Terps get usual --- if closer --- result in loss to nemesis Mountaineers

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The coaches change. The players change.

West Virginia still keeps beating Maryland. And turnovers continue to foil the Terrapins in the border series.

The No. 18 Mountaineers nearly blew a 24-point lead before fending off Maryland for a 37-31 victory at Byrd Stadium to deal the Terps their first loss under new coach Randy Edsall.

Maryland quarterback Danny O’Brien threw three interceptions – one returned for a touchdown, another to end his team’s final possession – as the Terps lost their sixth straight to West Virginia (3-0).

“You can’t turn the ball over three times at the quarterback position and expect to beat a ranked team,” O’Brien said.

Indeed, Maryland has averaged three turnovers during its extended run of troubles against the Mountaineers. And those foibles, combined with exceptionally ill-timed penalties on defense and difficulties containing West Virginia’s athleticism, led to a familiar result.

The trouble keeping the Mountaineers’ slippery skill position players in check is nothing new. It defined Maryland’s last two losses to West Virginia at the end of the Rich Rodriguez years, and it was crucial in the Mountaineers’ victory in Morgantown last year under Bill Stewart.

First-year coach Dana Holgorsen inherited many of the same pieces Stewart enjoyed, only he deployed them in a far different manner. Three wideouts – including slippery Baltimore native Tavon Austin – topped 100 yards receiving as the Mountaineers passed their first major test as an offense in Holgorsen’s Mike Leach-influenced scheme.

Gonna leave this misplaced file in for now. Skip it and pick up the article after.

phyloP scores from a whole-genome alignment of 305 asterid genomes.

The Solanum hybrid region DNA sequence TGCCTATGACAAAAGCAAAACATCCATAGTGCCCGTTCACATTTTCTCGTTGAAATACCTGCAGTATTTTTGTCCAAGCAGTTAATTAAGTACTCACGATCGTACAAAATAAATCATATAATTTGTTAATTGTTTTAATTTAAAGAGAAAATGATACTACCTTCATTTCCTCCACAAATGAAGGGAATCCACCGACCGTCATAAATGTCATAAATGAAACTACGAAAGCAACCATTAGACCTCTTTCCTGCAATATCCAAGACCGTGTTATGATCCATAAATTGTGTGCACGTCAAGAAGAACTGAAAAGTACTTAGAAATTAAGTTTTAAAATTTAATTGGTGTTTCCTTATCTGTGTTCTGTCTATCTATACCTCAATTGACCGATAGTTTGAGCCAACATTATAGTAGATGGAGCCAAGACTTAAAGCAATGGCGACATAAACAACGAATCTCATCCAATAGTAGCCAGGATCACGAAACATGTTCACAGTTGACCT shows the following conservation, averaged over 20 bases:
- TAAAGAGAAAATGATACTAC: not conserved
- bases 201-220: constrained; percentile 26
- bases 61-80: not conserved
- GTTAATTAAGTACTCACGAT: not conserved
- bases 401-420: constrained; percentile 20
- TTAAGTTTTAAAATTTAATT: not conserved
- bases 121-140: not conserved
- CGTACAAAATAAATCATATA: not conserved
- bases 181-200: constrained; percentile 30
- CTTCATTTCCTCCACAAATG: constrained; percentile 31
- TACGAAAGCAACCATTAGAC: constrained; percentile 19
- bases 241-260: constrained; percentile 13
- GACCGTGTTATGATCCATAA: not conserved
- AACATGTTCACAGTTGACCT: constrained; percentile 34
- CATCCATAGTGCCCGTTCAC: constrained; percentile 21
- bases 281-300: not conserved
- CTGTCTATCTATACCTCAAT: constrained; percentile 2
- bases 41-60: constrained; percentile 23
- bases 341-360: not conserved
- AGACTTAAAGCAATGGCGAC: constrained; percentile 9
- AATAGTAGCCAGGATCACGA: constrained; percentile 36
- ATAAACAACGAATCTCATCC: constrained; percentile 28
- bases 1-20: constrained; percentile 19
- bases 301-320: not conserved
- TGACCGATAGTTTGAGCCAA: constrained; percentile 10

“They just try to dump the ball in open space, and hopefully you miss tackles,” Maryland linebacker Kenny Tate said. “That’s their philosophy. They have great players. Tavon Austin is definitely one of the shiftiest guys in the nation right now, and when he gets in open space he can run right past you.”

It was a minor victory for the Big East on a day when multiple outlets reported Pittsburgh and Syracuse would soon defect to the ACC, and it happened before 53,672, the fifth-largest crowd in Byrd’s history. By the early stages of the third quarter, the Mountaineers owned a 34-10 lead and seemed headed for the sort of rout now so typical in the series.

It was the first time Maryland played since the indefinite suspensions of wideouts Ronnie Tyler and Quintin McCree. Tyler was charged with second-degree assault after an altercation witnessed by a police officer early Thursday in College Park.

While the offense struggled at times early, it was not responsible for the first-half defensive struggles. Players and Edsall denied the suspensions influenced the outcome.

“Missing those two receivers didn’t mean a thing,” said Edsall, who fell to 1-17 in his career against ranked teams.

Still, it wasn’t O’Brien’s sharpest day. The sophomore, who is still less than a year removed from his first college start, sputtered with two interceptions in the first half. Only one of the Terps’ first six possessions lasted more than four plays, leaving the Maryland defense vulnerable to West Virginia’s up-tempo approach.

The Terps recovered, stringing together three touchdown drives to close within 34-31. After West Virginia culminated a long possession with a field goal, O’Brien began a methodical march into Mountaineer territory.

One problem: O’Brien’s third-down pass with a little more than minute to go was intercepted by Eain Smith, and his day ended with the same sort of frustration with which it began.

“I just have to get on the same page,” O’Brien said. “We should have been, and we probably score if we get that.”

Instead, the Terps will cope with their first loss of the season for the next week, with a litany of events offering a balance of perspective.

The offense managed 477 yards, but couldn’t get started fast enough.

The defense forced three turnovers, but allowed points in six of the first nine drives.

And Maryland, a midpack outfit for much of the last decade, again found itself eager to bounce back from an early loss to West Virginia that offered a glimmer of hope amid obvious disappointment and frustration.

“We know we can hang with a top-20 team,” left guard Andrew Gonnella said. “We gave them things they didn’t earn. I think, essentially, we beat ourselves. We’re going to take this and come out with a fury next week and we’re going to handle business. That’s just the way you have to look at it.”

Patrick Stevens

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